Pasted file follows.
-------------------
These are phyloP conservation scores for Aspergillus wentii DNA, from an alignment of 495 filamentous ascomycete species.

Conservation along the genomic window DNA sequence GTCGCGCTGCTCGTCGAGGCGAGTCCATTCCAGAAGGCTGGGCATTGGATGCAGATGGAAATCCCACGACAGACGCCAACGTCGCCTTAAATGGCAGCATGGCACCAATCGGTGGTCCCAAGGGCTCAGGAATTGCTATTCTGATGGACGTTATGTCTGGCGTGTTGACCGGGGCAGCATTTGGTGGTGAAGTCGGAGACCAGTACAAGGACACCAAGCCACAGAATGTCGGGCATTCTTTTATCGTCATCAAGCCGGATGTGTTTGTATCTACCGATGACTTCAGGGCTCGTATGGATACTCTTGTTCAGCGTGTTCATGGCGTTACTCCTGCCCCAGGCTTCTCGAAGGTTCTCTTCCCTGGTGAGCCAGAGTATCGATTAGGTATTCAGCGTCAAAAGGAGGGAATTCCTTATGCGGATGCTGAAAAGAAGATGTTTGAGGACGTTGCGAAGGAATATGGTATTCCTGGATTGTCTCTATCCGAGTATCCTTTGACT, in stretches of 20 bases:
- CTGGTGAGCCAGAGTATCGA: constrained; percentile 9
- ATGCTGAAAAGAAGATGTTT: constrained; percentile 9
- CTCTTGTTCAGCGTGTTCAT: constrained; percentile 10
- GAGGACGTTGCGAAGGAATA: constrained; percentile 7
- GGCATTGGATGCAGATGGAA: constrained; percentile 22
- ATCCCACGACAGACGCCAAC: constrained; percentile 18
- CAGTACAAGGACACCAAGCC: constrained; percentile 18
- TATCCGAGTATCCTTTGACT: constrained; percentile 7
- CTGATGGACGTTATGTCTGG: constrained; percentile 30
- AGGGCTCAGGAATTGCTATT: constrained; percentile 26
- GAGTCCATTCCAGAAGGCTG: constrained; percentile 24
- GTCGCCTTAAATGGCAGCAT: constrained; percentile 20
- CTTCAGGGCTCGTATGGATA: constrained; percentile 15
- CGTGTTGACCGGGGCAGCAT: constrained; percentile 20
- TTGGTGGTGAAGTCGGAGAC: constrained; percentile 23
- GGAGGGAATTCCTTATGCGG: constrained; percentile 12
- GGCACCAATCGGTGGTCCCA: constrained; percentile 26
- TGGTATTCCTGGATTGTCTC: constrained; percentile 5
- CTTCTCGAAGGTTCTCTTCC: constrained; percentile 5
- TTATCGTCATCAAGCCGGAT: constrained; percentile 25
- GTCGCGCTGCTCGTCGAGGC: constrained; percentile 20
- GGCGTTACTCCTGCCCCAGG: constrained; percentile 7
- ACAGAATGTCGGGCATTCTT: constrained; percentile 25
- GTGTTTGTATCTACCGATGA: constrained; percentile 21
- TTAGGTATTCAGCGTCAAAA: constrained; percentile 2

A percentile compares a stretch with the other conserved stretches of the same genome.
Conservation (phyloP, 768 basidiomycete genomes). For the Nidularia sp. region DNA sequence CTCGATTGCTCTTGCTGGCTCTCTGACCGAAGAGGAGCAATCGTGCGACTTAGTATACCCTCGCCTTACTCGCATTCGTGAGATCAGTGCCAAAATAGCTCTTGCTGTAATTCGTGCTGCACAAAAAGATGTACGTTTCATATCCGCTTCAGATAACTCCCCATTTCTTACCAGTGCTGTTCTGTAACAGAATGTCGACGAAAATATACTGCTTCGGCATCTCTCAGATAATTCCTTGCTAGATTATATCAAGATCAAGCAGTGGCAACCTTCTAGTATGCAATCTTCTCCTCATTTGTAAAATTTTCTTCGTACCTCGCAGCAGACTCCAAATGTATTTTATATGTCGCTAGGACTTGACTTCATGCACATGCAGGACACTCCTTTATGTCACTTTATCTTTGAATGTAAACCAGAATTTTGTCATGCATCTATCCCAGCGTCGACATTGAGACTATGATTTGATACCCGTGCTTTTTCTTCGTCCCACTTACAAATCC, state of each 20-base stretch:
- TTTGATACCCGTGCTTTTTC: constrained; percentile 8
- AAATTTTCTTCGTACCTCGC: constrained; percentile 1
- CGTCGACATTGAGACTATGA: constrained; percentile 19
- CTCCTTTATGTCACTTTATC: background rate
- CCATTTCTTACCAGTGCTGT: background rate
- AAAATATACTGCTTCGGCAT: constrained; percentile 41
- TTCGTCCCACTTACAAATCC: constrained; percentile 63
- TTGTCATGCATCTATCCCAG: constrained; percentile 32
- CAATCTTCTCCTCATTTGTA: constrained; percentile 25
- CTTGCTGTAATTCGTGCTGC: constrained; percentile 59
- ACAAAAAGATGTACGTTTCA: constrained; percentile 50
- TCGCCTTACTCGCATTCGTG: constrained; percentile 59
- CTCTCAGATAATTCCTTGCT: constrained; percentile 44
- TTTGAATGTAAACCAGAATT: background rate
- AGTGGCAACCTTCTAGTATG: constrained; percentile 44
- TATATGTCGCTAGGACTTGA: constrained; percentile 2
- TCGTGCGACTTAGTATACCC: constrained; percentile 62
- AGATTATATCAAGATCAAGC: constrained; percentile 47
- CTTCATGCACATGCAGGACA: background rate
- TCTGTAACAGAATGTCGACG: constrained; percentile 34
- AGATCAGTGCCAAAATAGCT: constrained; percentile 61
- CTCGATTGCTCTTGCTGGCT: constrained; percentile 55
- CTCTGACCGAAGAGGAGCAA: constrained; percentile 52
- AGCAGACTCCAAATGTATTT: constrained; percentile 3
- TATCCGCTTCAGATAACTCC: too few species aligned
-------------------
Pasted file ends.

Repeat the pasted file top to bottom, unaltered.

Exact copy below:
These are phyloP conservation scores for Aspergillus wentii DNA, from an alignment of 495 filamentous ascomycete species.

Conservation along the genomic window DNA sequence GTCGCGCTGCTCGTCGAGGCGAGTCCATTCCAGAAGGCTGGGCATTGGATGCAGATGGAAATCCCACGACAGACGCCAACGTCGCCTTAAATGGCAGCATGGCACCAATCGGTGGTCCCAAGGGCTCAGGAATTGCTATTCTGATGGACGTTATGTCTGGCGTGTTGACCGGGGCAGCATTTGGTGGTGAAGTCGGAGACCAGTACAAGGACACCAAGCCACAGAATGTCGGGCATTCTTTTATCGTCATCAAGCCGGATGTGTTTGTATCTACCGATGACTTCAGGGCTCGTATGGATACTCTTGTTCAGCGTGTTCATGGCGTTACTCCTGCCCCAGGCTTCTCGAAGGTTCTCTTCCCTGGTGAGCCAGAGTATCGATTAGGTATTCAGCGTCAAAAGGAGGGAATTCCTTATGCGGATGCTGAAAAGAAGATGTTTGAGGACGTTGCGAAGGAATATGGTATTCCTGGATTGTCTCTATCCGAGTATCCTTTGACT, in stretches of 20 bases:
- CTGGTGAGCCAGAGTATCGA: constrained; percentile 9
- ATGCTGAAAAGAAGATGTTT: constrained; percentile 9
- CTCTTGTTCAGCGTGTTCAT: constrained; percentile 10
- GAGGACGTTGCGAAGGAATA: constrained; percentile 7
- GGCATTGGATGCAGATGGAA: constrained; percentile 22
- ATCCCACGACAGACGCCAAC: constrained; percentile 18
- CAGTACAAGGACACCAAGCC: constrained; percentile 18
- TATCCGAGTATCCTTTGACT: constrained; percentile 7
- CTGATGGACGTTATGTCTGG: constrained; percentile 30
- AGGGCTCAGGAATTGCTATT: constrained; percentile 26
- GAGTCCATTCCAGAAGGCTG: constrained; percentile 24
- GTCGCCTTAAATGGCAGCAT: constrained; percentile 20
- CTTCAGGGCTCGTATGGATA: constrained; percentile 15
- CGTGTTGACCGGGGCAGCAT: constrained; percentile 20
- TTGGTGGTGAAGTCGGAGAC: constrained; percentile 23
- GGAGGGAATTCCTTATGCGG: constrained; percentile 12
- GGCACCAATCGGTGGTCCCA: constrained; percentile 26
- TGGTATTCCTGGATTGTCTC: constrained; percentile 5
- CTTCTCGAAGGTTCTCTTCC: constrained; percentile 5
- TTATCGTCATCAAGCCGGAT: constrained; percentile 25
- GTCGCGCTGCTCGTCGAGGC: constrained; percentile 20
- GGCGTTACTCCTGCCCCAGG: constrained; percentile 7
- ACAGAATGTCGGGCATTCTT: constrained; percentile 25
- GTGTTTGTATCTACCGATGA: constrained; percentile 21
- TTAGGTATTCAGCGTCAAAA: constrained; percentile 2

A percentile compares a stretch with the other conserved stretches of the same genome.
Conservation (phyloP, 768 basidiomycete genomes). For the Nidularia sp. region DNA sequence CTCGATTGCTCTTGCTGGCTCTCTGACCGAAGAGGAGCAATCGTGCGACTTAGTATACCCTCGCCTTACTCGCATTCGTGAGATCAGTGCCAAAATAGCTCTTGCTGTAATTCGTGCTGCACAAAAAGATGTACGTTTCATATCCGCTTCAGATAACTCCCCATTTCTTACCAGTGCTGTTCTGTAACAGAATGTCGACGAAAATATACTGCTTCGGCATCTCTCAGATAATTCCTTGCTAGATTATATCAAGATCAAGCAGTGGCAACCTTCTAGTATGCAATCTTCTCCTCATTTGTAAAATTTTCTTCGTACCTCGCAGCAGACTCCAAATGTATTTTATATGTCGCTAGGACTTGACTTCATGCACATGCAGGACACTCCTTTATGTCACTTTATCTTTGAATGTAAACCAGAATTTTGTCATGCATCTATCCCAGCGTCGACATTGAGACTATGATTTGATACCCGTGCTTTTTCTTCGTCCCACTTACAAATCC, state of each 20-base stretch:
- TTTGATACCCGTGCTTTTTC: constrained; percentile 8
- AAATTTTCTTCGTACCTCGC: constrained; percentile 1
- CGTCGACATTGAGACTATGA: constrained; percentile 19
- CTCCTTTATGTCACTTTATC: background rate
- CCATTTCTTACCAGTGCTGT: background rate
- AAAATATACTGCTTCGGCAT: constrained; percentile 41
- TTCGTCCCACTTACAAATCC: constrained; percentile 63
- TTGTCATGCATCTATCCCAG: constrained; percentile 32
- CAATCTTCTCCTCATTTGTA: constrained; percentile 25
- CTTGCTGTAATTCGTGCTGC: constrained; percentile 59
- ACAAAAAGATGTACGTTTCA: constrained; percentile 50
- TCGCCTTACTCGCATTCGTG: constrained; percentile 59
- CTCTCAGATAATTCCTTGCT: constrained; percentile 44
- TTTGAATGTAAACCAGAATT: background rate
- AGTGGCAACCTTCTAGTATG: constrained; percentile 44
- TATATGTCGCTAGGACTTGA: constrained; percentile 2
- TCGTGCGACTTAGTATACCC: constrained; percentile 62
- AGATTATATCAAGATCAAGC: constrained; percentile 47
- CTTCATGCACATGCAGGACA: background rate
- TCTGTAACAGAATGTCGACG: constrained; percentile 34
- AGATCAGTGCCAAAATAGCT: constrained; percentile 61
- CTCGATTGCTCTTGCTGGCT: constrained; percentile 55
- CTCTGACCGAAGAGGAGCAA: constrained; percentile 52
- AGCAGACTCCAAATGTATTT: constrained; percentile 3
- TATCCGCTTCAGATAACTCC: too few species aligned